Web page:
This year the campaign will also focus on imitation weapons, BB guns and air weapons, and the potential for these items to be mistaken for genuine weapons. A social media campaign will highlight how realistic imitation firearms can appear - even to the highly-trained eye of a firearms officer - and the dangers faced by anyone carrying such an item in an inappropriate setting. This will include a number of tweets beginning Monday 23 November with images of guns giving people #secondstodecide whether the guns posted are real or fake.
Detective Superintendent Stephen Clayman of the Trident and Area Crime Command, said:
“We are asking Londoners to hand in firearms and imitation weapons to avoid them falling into the wrong hands. In an inappropriate setting, imitation weapons will cause fear and panic, and could lead to a police response involving the deployment of armed police officers, with potentially tragic results. Using an imitation firearm inappropriately may lead to a conviction for a serious criminal offence.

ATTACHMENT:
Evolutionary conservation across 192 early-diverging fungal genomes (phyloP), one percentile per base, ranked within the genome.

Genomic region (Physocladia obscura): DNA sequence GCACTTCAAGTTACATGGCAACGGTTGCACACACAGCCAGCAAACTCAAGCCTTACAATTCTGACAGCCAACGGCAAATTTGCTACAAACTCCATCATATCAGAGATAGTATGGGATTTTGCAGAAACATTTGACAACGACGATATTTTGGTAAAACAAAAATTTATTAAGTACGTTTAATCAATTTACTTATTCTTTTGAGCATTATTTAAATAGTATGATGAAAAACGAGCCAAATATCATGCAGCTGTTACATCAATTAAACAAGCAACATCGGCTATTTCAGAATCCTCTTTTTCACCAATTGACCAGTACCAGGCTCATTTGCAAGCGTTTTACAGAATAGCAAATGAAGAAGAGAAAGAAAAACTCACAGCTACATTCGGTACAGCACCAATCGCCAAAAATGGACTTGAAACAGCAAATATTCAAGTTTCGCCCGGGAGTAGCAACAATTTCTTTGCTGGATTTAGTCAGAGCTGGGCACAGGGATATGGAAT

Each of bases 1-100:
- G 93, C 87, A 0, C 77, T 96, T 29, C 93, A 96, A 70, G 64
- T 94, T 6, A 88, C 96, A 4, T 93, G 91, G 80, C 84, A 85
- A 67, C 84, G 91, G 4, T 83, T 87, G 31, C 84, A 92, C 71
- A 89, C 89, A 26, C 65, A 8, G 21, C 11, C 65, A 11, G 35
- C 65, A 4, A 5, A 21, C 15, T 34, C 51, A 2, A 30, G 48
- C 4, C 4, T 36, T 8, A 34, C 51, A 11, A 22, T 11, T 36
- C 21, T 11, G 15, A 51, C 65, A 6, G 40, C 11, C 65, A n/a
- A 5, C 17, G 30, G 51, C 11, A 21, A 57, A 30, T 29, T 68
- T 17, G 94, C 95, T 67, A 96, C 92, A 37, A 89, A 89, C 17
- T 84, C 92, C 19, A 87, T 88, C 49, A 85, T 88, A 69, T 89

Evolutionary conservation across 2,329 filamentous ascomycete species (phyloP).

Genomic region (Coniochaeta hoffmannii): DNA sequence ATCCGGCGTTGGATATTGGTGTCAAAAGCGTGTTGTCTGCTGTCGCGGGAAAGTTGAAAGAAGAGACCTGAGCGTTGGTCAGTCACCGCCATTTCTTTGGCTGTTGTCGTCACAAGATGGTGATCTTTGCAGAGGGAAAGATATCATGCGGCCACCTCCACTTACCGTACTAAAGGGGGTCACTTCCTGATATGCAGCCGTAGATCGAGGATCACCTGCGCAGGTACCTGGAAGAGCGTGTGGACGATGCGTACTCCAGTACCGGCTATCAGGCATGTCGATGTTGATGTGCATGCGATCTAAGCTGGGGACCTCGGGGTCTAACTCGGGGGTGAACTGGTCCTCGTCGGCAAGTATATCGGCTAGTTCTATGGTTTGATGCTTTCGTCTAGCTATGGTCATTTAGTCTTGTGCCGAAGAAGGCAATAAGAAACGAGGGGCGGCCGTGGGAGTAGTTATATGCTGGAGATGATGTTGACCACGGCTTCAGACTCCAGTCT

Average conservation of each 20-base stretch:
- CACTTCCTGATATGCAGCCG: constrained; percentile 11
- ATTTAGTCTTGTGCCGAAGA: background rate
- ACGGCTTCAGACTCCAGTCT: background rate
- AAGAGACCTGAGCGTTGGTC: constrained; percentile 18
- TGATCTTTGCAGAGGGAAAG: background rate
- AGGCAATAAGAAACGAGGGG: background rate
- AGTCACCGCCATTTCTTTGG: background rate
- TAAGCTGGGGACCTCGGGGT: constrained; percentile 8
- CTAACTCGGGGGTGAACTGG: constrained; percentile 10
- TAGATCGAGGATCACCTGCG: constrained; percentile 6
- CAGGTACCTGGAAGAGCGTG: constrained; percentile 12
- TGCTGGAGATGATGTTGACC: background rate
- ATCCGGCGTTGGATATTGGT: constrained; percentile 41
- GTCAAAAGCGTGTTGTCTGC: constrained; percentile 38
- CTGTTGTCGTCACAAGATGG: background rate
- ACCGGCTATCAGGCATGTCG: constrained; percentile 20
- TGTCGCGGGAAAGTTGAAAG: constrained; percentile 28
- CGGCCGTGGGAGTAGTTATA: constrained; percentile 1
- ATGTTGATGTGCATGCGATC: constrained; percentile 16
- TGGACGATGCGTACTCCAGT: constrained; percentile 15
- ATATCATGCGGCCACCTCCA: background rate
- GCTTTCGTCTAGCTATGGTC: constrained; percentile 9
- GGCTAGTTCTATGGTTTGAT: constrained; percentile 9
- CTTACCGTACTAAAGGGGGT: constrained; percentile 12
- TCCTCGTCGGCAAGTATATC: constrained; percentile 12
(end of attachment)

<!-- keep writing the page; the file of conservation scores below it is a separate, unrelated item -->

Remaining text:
Last weekend’s tragic events in Paris have inevitably led to a heightened state of alert on the capital’s streets. Gun crime, whilst low in London compared to other world cities, has a devastating impact on communities. Trident is committed to ridding the capital’s streets of firearms, and last year Met officers recovered over 600 ‘lethal barrelled’ firearms.”
Head of NABIS, Detective Chief Superintendent Joanne Chilton, said:
"Gun surrenders provide an important opportunity for people to hand firearms over to police to prevent them falling into the hands of criminals and endangering the public. We are pleased that the Metropolitan Police Service are running this operation and we hope as many people as possible take this opportunity to surrender their guns."
Last year, the Met carried out its first firearms surrender for six years. The two-week initiative was very successful with over 350 firearms and 12,300 rounds of ammunition handed in.
Anyone wanting more details about how to surrender firearms or ammunition should contact their local police. If you have any information regarding gun or gang crime you can call Crimestoppers anonymously on 0800 555 111 or access a secure online form via www.crimestoppers-uk.org. In an emergency always call 999.